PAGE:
Four Steps to Resilient Self-Healing Cloud Applications with AWS
Downtime and application outages cost companies money, reputation and customers. Today's cloud technologies such as Amazon Web Services (AWS) give you the power to truly build and operate resilient, self-healing cloud applications.
- by Ranjani Krishnamurthy
- CDW Sr. Manager: Services | March 20, 2019
Building applications in AWS gives you the inherent benefits of cloud computing such as reliability, scalability, cost optimization and security powered by the technologies underpinning the AWS Well-Architected Framework. This helps you avoid unplanned downtime and the associated costs.
Cost of One Hour of Downtime
% of Companies Reporting
Cost of 1 Hour of Downtime
$1M - $5M+
However, the key to resilient applications is not only architecting applications that are scalable and reliable, but also ensuring that your application performance is continuously monitored and enhanced for resiliency throughout the application lifecycle. In the context of cloud-based systems and applications, it is necessary to focus on effective and efficient self-healing approaches that integrate fault and failure prediction, localization and resolution.
Four Steps to Building Self-Healing Applications
Focus on Building a Scalable Application Architecture
AWS services allow for complete on-demand resource pooling and elasticity at all tiers of your application. Application design should strive for a stateless application, avoiding single points of failure. While designing for scalability, there are more than few core tenets to keep in mind:
Build with scalable resources (e.g., ensuring autoscaling for Amazon EC2 instances). Also consider using fully managed AWS services such as Amazon Relational Database Service, Amazon DynamoDB and Amazon Elastic Container Service to further enhance reliability.
Ensure that your application can be reached at any time from anywhere by leveraging services such as Amazon CloudFront, Elastic Load Balancing and Amazon Route 53 for DNS or Direct Connect.
Build your applications with an API-first approach, leveraging serverless frameworks with the use of AWS Lambda and Amazon API Gateway.
Automate provisioning, builds and testing cycles.
Add Intelligence to Fault Detection and Application Monitoring
Monitoring your application and infrastructure is key. Amazon CloudWatch enables you to report on the overall health of your application and resources and to create application monitoring policies defining the data that must be collected, synthesized and evaluated to generate smart events. Focus on:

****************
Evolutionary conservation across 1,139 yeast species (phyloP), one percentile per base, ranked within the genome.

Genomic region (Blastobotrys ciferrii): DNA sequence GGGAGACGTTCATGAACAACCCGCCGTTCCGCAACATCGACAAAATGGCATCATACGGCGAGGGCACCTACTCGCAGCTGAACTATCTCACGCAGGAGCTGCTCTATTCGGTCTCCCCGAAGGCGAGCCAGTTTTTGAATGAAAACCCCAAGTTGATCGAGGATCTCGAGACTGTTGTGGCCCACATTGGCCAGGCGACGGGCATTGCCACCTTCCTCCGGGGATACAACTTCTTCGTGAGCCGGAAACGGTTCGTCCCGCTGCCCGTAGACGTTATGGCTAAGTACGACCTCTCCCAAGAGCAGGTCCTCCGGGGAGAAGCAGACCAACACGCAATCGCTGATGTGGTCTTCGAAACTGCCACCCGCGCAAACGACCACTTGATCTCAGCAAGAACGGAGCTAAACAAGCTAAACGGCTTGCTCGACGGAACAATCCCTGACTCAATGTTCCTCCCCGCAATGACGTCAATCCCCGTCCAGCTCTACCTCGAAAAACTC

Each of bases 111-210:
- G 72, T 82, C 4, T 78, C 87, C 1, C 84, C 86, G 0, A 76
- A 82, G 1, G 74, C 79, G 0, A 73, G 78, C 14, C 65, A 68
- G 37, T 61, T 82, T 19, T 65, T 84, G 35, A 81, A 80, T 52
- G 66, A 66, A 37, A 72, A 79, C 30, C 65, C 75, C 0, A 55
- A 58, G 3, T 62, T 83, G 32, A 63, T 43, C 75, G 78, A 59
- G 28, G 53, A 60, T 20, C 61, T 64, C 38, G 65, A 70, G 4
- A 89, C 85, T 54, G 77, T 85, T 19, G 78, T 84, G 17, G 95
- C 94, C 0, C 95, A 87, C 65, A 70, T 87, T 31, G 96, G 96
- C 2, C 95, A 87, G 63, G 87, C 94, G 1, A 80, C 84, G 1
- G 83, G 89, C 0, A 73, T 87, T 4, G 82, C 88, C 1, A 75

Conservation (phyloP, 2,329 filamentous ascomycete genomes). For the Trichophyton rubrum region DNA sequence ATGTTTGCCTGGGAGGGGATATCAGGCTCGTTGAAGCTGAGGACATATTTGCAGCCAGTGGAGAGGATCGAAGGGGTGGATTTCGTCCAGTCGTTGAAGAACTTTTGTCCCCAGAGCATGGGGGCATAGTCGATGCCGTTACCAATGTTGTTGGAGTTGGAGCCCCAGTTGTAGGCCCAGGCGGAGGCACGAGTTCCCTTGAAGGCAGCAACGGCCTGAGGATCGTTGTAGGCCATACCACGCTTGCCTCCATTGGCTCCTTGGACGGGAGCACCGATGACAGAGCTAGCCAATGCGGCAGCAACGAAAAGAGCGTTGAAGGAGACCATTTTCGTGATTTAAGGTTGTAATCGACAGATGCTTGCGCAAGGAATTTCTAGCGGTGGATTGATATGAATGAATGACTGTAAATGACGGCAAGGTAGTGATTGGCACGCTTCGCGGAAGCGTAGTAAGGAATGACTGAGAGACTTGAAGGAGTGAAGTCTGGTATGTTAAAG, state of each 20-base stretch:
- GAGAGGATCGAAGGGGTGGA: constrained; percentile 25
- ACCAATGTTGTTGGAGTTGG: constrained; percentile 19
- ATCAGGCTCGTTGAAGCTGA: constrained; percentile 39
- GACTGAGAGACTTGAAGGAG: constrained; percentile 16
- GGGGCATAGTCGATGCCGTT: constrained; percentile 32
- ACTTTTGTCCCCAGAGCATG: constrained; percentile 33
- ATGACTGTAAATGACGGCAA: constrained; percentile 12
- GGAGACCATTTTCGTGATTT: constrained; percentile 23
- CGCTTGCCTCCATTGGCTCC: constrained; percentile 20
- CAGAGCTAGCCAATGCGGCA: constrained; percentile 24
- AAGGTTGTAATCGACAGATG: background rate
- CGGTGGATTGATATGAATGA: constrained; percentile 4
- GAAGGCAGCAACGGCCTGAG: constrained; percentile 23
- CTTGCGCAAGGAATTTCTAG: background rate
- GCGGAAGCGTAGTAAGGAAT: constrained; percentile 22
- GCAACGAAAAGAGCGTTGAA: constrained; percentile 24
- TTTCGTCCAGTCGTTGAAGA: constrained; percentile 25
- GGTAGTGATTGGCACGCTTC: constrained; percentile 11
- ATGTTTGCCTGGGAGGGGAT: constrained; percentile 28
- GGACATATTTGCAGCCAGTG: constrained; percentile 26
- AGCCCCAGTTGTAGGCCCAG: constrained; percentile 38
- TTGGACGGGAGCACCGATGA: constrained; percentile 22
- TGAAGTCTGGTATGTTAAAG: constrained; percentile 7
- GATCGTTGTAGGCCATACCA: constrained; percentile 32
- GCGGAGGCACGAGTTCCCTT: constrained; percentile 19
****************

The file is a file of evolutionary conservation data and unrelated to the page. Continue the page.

Automatically collect data around common KPIs like CPU, memory, network latency and storage capacity.
Use a combination of synchronous and asynchronous collection methods to collect data.
Increased visibility of a failure greatly increases the speed of resolution.
Add intelligence to your monitoring through machine learning methods, proactively creating alerts based on the health of your application and resources in addition to threshold-based alerts.
Machine learning methods enable anomaly detection, outlier detection and error forecasting, which can be leveraged to increase the current and future stability of your application. CDW’s AWS Managed Services incorporate these methods to proactively detect and correct faults, continuously tuning the collection policies.
Automate Issue Remediation and Resolution
In order to minimize the impact of failure and fault, continuous effort toward automation of remediation is vital. There are a few things to keep top of mind:
Use automated actions such as restarts, notifications, autoscaling, provisioning and escalation for remediation.
Automate as many complex actions or remediation workflows as you can with a continuously expanding set of triggers.
Configure a built-in escalation procedure to ensure that service levels are met.
Increase Reliability with Chaos Experiments
Chaos engineering methods allows you to use controlled experiments to inject failures into environments, helping you learn and prevent failures. Several tools, such as Chaos Toolkit and AWS Lambda Layers, allow you to create what-if experiments per application, per service type and against roles, security and governance policies. Experimentation may include introduction of issues such as:
- Application latency
- Artificial delays and API error handling failures
- Killing of instances, AZ and regions
Experimenting with injected failures in a limited radius in a dev/test environment allows you to create automation for remediation under circumstances that would not be possible otherwise without a drastic failure of your application.
Whether you are new to AWS or a well on your journey, CDW offers a full range of professional and managed AWS services to support you. Please reach out to your CDW account manager or call 800.800.4239 and say that you would like to discuss your AWS architecture. They will arrange a meeting with one of our AWS-certified solutions architects who help you define next steps for AWS initiatives.